The instantly striking thing about the Tamil protest yesterday, where about 2 000 Tamil men, women and children protested against the Sri Lankan authorities’ heightened war effort in northern and eastern Sri Lanka and their attempt to wipe out the Tamil Tigers, was the clothes the protesters were wearing. At the G20 protests last week, the largely middle-class anti-capitalists were, for want of a better phrase, “dressed down”. They wore tattered jeans, slogan T-shirts, fairy costumes, drag outfits, clown gear and, of course, the fashion item that no contemporary radical can be seen without: the Palestinian keffiyeh. (Donning one of those is the radicals’ equivalent of “blacking up” and becoming “one of them”: one of the victims.)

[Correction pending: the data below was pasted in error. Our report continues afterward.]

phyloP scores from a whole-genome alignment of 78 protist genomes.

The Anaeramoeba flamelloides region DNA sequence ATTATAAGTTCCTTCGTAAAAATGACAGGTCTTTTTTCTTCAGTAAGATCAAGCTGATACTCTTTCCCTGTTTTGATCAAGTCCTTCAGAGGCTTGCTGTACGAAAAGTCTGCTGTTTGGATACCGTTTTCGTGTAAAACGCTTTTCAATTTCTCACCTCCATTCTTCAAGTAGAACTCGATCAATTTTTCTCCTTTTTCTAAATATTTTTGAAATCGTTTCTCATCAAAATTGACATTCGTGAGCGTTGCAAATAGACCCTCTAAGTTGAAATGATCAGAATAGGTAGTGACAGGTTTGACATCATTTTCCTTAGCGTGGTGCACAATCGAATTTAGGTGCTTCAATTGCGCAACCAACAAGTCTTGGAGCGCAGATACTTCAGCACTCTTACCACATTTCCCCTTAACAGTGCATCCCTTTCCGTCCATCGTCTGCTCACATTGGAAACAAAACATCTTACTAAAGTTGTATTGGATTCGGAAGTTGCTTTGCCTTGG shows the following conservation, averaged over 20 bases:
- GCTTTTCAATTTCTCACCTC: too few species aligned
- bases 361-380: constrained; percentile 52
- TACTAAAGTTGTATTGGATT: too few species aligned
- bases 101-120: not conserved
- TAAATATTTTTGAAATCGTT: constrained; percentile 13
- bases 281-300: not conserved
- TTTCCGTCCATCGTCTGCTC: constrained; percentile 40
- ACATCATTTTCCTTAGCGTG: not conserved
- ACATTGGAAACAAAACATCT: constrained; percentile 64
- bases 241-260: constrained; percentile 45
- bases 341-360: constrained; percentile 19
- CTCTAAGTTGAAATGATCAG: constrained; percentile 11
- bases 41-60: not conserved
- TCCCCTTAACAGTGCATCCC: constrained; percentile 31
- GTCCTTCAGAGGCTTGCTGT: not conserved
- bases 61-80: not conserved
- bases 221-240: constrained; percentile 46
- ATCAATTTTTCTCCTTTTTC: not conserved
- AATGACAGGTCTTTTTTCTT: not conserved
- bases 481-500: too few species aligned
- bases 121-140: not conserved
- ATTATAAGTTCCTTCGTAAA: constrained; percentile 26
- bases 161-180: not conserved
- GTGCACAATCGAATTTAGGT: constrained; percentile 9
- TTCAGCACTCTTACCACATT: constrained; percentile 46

The Tamils, by contrast, were smartly dressed. They seemed to be wearing what we in Britain call our “Sunday best”. Some of the men wore ties, or at least ironed shirts with collars and cuffs, and many of the women wore trousers, blouses, new jackets. The younger, British-born Tamils were sharply dressed, too, with a little bit of bling. Where the garb of the G20 anti-capitalists seemed to signal their alienation from mainstream society, their wilful rejection of “rat race Britain” in favour of off-the-peg fairy, clown or anarchist gear, the Tamils’ outfits spoke to individuals who very much want to be treated seriously — who consider themselves part of the social fabric, of everyday human interaction, but who want a more equal footing and to have their grievances resolved and their national rights recognised. Where the G20 protests looked like fancy-dress radicalism — with protesters making an elaborate, costumed performance of their rejection of what they referred to as “zombie” society — the Tamil protests had a serious, well-dressed feel to them.